On This Day in History -
October 6, 1777

The Battle of Forts Montgomery and Clinton

On this day in history, October 6, 1777, the Battle of Forts Montgomery and Clinton are lost by the Americans. 1777 brought about a plan by the British government to split off New England from the rest of the colonies. General John Burgoyne was to march south from Quebec with a large army that would meet another large army at Albany commanded by General William Howe coming up from the south.

Burgoyne's mission was successful at first, but eventually ran into trouble when its long supply lines became unsustainable and his Indian allies abandoned him. Burgoyne became stalled at Saratoga about 30 miles north of Albany, facing an army of 9,000 Americans just to the south.

Governor, General and Vice-President George Clinton by Ezra Ames
Click to enlarge
Governor, General and
Vice-President George Clinton
by Ezra Ames
Governor, General and Vice-President George Clinton by Ezra Ames
Click to enlarge
Governor, General and
Vice-President George Clinton
by Ezra Ames

When Burgoyne received word that General Howe had gone to capture Philadelphia instead of coming to Albany, he knew his army was in jeopardy. He wrote to General Henry Clinton, who had been left in charge of New York City in General Howe's absence, and asked him to send immediate help. Clinton sent 3,000 soldiers up the Hudson on October 3, informing Burgoyne that he would begin an attack at Forts Montgomery and Clinton around the end of the month in hopes of drawing at least some of the Americans away from Burgoyne. By the time Burgoyne received the message, he knew the help would come too late.

Fort Montgomery sat on the north ridge of a gorge where the Popolopen Creek empties into the Hudson, while Fort Clinton sat on the south ridge. Both forts guarded a great chain stretched across the river to prevent British ships from sailing upriver

Fort Montgomery
Click to enlarge
Fort Montgomery
An image from the
Fort Montgomery State Historic Site

On October 6, Clinton landed 2100 soldiers at Stony Point and marched them north toward Fort Clinton. After they engaged a scouting party, the forts were alerted to the British presence. Clinton sent 900 men under Lt. Col. Mungo Campbell to march around the gorge to Fort Montgomery, while the rest waited with General John Vaughn for a simultaneous attack on Fort Clinton.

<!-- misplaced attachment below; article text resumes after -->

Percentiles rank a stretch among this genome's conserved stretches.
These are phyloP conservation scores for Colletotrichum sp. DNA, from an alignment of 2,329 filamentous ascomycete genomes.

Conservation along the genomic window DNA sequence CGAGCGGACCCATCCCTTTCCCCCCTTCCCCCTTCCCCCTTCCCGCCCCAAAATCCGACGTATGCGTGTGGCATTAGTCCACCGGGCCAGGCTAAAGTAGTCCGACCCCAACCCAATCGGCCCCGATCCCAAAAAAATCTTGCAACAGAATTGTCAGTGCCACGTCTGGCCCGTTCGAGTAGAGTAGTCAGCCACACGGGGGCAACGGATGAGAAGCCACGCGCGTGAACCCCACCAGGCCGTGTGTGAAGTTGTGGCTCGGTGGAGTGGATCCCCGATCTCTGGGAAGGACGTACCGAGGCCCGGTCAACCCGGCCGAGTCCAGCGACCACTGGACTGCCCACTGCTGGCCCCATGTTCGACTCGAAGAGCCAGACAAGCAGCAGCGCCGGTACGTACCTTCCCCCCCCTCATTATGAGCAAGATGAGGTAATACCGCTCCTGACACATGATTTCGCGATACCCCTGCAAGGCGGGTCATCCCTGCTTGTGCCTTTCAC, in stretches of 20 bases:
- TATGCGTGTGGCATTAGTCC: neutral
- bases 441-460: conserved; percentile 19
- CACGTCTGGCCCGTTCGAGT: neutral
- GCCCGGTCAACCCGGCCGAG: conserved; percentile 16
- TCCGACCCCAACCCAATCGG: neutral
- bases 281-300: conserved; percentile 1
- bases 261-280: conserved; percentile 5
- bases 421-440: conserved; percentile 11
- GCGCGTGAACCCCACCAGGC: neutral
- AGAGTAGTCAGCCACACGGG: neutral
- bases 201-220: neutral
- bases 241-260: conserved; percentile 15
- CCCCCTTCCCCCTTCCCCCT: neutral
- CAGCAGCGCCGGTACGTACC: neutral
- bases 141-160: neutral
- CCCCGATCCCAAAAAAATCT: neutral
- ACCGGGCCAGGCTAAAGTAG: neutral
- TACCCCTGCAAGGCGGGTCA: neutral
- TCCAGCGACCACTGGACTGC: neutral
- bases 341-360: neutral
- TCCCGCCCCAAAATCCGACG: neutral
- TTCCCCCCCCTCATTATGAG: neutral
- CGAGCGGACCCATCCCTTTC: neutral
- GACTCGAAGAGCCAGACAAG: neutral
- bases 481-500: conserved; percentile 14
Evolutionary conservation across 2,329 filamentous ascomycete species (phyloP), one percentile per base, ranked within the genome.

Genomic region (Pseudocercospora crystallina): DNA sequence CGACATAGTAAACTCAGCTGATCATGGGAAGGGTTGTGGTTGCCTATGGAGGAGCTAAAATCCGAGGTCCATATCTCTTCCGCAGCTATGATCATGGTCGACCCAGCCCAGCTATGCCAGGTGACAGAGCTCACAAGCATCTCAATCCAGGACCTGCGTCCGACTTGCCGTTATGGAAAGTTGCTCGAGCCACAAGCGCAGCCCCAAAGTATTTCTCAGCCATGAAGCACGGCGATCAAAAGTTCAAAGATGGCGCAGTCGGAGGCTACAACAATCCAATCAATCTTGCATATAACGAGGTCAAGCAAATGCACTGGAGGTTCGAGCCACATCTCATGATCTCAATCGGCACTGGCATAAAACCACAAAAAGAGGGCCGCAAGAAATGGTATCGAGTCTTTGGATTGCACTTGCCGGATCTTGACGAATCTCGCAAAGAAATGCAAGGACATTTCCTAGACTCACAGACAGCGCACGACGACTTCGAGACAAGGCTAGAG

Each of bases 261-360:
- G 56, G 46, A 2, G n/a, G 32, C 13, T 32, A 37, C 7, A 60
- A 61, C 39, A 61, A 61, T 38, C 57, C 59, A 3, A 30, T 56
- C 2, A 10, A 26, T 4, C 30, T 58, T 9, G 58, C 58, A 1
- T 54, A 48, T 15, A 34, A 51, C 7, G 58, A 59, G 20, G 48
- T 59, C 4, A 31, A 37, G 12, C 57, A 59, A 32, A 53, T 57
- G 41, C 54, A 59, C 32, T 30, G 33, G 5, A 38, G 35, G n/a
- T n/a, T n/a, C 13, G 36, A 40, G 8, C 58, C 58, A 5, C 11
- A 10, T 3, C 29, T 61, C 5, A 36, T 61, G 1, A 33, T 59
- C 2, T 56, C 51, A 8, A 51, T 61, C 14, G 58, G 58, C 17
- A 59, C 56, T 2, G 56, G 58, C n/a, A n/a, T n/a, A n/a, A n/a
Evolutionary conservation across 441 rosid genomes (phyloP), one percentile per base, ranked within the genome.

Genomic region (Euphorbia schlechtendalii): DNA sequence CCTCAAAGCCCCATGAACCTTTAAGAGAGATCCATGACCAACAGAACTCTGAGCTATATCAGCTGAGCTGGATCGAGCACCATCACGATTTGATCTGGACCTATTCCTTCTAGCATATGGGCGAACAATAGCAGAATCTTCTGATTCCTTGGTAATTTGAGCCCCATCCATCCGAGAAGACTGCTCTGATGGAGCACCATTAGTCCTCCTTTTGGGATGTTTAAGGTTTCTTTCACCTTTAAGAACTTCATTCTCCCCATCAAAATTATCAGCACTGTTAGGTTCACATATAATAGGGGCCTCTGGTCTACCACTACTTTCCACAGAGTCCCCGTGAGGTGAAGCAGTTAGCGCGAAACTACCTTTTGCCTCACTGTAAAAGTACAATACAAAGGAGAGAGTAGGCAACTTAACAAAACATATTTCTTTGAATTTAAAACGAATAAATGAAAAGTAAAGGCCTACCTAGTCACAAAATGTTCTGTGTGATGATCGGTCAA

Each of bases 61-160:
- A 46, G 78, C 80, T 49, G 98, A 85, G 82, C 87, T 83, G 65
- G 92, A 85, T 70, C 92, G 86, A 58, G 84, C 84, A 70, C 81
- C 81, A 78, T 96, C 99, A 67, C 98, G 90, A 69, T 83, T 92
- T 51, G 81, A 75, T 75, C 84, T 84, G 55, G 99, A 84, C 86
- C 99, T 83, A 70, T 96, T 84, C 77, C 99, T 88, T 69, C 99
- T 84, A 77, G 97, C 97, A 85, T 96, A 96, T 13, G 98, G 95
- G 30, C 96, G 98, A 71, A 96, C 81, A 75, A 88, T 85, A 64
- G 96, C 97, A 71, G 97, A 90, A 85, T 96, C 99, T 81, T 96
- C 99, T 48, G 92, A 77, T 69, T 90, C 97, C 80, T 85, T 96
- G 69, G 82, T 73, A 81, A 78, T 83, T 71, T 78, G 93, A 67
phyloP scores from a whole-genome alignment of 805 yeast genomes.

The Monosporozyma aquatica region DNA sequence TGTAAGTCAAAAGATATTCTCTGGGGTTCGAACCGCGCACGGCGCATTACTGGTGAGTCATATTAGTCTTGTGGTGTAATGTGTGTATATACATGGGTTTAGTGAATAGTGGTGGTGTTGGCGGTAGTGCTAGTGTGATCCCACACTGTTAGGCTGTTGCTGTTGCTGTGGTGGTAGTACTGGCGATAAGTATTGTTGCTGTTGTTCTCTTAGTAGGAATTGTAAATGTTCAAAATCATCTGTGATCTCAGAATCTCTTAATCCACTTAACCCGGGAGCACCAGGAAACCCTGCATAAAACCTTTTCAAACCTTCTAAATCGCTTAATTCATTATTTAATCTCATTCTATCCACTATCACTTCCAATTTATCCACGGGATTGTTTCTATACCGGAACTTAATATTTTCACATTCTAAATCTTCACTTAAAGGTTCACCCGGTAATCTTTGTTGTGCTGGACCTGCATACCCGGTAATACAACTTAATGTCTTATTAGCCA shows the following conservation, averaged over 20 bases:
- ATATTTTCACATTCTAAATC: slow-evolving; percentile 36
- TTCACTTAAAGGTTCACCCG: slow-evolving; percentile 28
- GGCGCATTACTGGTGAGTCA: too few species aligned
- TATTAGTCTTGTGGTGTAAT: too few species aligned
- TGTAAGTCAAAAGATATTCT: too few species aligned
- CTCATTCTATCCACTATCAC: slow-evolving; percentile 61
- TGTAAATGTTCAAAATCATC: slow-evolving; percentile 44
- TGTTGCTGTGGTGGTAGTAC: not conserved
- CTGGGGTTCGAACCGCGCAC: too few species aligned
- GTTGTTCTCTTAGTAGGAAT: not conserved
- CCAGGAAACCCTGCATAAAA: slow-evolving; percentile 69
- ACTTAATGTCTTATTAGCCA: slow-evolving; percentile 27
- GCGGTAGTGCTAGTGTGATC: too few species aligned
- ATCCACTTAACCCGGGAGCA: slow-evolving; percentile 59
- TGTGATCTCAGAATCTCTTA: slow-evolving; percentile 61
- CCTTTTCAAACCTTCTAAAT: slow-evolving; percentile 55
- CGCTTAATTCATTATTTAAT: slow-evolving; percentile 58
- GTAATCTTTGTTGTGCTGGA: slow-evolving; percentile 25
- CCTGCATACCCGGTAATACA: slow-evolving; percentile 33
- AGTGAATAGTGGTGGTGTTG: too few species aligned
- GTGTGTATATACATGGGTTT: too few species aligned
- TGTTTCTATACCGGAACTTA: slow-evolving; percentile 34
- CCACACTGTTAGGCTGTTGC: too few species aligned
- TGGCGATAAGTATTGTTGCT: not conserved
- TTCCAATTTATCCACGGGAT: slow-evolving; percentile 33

American General George Clinton, who was also the rebel governor of New York and a future vice-president, and his brother, General James Clinton, guarded the two forts with about 700 men, so they were outnumbered 3 to 1. George Clinton sent out men to guard Fort Montgomery from the west. They put up such a strong defense that Campbell's men took all day to finally reach the fort. When they finally breached the fort, Campbell was killed and the British went on a vicious crusade, killing everyone they could. Governor Clinton and about half the defenders escaped. Meanwhile at Fort Clinton, the Americans put up an equally strong defense. Like Fort Montgomery, Fort Clinton eventually fell. James Clinton and many of his soldiers escaped down the cliff to the river.

The Americans lost 75 killed or wounded and 263 captured, while the British had 41 killed and 142 wounded. After the Battles of Fort Montgomery and Fort Clinton, the British broke the chain extending across the river and sailed north for further attacks. Eventually, however, this force was called back to New York in order to send aid to General Howe in Philadelphia. Both forts were burned by the British upon their retreat.

In spite of the tactical victory by the British, this mission was ultimately a massive failure because General Burgoyne received no help at Saratoga and was forced to surrender his entire army. This American victory encouraged France to join the war on the American side, ultimately sealing the fate of Great Britain's hegemony in North America.

This Week in History

Published 10/6/13

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